European Investment Bank
The European Investment Bank (EIB), created in 1958 by the Treaty of Rome, is the long-term lending bank of the European Union. In 2020, the European Investment Bank Group signed a total of €76.8 billion worth of loans. The bank’s mission is “to contribute towards the integration, balanced development and economic and social cohesion of the eU Member States. 1 ” It lends money to projects that further eU policy objectives. These projects cover a number of geographical regions and a wide range of topics 2 . The EIB has a complaint mechanism composed of the EIB Complaints Mechanism and of the European Ombudsman. The former is an internal mechanism, independent from operational activities; the latter is an external and independent mechanism. In case of maladministration by the EIB Group, a complaint can be filed with the EIB complaints mechanism. If the complainant is unsatisfied, there is the possibility to lodge a complaint with the european Ombudsman against the EIB. The European Ombudsman’s recommendations are non-binding, and it can only rule on EIB “maladministration”.
In March 2015, the EIB adopted a new Transparency Policy, 3 which defines the EIB procedures concerning information requests from the public, the information that the EIB makes routinely available to the public, and EIB’s approach to transparency and stakeholder engagement. 4 This Transparency Policy replaces the 2010 one, 5 which was revised following a public consultation process launched in July 2014, and during which the views and comment of a wide range of stakeholders were collected through written contributions and consultation meetings 6 .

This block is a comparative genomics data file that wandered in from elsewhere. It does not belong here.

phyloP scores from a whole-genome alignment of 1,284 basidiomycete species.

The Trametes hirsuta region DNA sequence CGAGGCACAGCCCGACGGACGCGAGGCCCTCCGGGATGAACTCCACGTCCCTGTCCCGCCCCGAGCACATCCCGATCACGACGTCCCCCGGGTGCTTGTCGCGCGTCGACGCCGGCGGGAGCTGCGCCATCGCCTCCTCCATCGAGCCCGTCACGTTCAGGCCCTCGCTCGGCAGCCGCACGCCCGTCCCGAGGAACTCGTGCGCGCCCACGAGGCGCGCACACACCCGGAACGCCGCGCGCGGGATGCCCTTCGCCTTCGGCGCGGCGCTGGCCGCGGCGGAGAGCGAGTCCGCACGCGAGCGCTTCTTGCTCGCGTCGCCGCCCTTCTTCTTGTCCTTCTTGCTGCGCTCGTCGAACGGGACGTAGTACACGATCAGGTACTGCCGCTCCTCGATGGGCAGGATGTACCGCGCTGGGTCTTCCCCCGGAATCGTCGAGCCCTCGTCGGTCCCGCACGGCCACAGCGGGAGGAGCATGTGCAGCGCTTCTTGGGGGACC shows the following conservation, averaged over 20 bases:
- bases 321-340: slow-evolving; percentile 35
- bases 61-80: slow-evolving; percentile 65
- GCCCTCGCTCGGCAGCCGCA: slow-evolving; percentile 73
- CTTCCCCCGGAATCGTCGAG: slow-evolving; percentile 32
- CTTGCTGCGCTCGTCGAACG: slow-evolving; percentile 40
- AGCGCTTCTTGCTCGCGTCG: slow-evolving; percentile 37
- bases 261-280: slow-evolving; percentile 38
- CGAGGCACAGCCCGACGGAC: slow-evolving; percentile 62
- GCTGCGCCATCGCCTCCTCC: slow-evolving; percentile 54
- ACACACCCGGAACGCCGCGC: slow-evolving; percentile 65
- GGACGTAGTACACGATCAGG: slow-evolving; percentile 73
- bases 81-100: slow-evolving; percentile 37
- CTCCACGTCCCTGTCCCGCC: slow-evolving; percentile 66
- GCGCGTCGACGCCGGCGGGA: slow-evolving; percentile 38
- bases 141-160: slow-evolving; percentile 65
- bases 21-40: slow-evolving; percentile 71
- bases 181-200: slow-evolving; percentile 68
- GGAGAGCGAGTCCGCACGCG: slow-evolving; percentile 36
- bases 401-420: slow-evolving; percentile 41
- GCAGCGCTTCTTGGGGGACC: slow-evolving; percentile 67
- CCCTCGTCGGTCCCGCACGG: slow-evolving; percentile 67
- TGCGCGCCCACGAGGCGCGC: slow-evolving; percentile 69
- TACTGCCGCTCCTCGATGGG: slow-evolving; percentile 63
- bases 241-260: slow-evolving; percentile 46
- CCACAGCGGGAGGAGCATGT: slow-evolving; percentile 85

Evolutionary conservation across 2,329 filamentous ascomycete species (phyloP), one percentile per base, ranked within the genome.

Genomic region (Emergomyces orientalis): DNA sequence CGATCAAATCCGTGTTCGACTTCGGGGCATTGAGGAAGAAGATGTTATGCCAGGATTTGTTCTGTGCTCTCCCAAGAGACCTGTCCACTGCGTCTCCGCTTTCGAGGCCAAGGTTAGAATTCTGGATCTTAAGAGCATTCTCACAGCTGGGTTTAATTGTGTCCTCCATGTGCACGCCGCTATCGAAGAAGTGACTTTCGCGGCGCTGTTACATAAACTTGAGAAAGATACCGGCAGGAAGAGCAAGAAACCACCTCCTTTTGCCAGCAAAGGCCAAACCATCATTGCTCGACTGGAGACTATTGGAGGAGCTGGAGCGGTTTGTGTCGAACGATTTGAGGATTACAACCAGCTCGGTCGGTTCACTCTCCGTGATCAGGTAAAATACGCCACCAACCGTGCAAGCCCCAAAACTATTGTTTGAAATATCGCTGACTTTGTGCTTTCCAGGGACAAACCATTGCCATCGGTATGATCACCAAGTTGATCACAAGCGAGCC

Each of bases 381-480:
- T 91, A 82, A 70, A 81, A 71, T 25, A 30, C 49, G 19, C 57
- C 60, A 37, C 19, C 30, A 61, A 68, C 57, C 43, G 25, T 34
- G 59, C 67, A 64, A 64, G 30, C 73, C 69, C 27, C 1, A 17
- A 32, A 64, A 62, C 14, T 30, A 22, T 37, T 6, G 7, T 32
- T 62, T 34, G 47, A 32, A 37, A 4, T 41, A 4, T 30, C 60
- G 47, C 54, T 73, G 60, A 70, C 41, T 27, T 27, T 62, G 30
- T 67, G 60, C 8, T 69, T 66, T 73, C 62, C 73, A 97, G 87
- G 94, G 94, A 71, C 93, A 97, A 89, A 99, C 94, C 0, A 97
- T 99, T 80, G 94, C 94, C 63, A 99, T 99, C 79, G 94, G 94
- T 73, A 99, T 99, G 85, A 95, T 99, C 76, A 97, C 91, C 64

The new Transparency Policy was criticised by several CSOs in particular in relation to: a) provisions expanding exceptions to the disclosure of internal documents, namely by adding in a presumption that all documents related to investigations, reports and audits into irregularities such as corruption and maladministration shall be confidential, even if they concern matters of public interest and even once investigations are closed, b) for failing to respect the Aarhus convention and eU Regulation 1367/2006 on disclosure of environmental information, and c) for not imposing an obligation on the EIB to disclose information regarding loans which go through financial intermediaries. 7
During the public consultation process regarding the policy, the european Ombudsman’s representative also recommended against including the exceptions on of internal documents. 8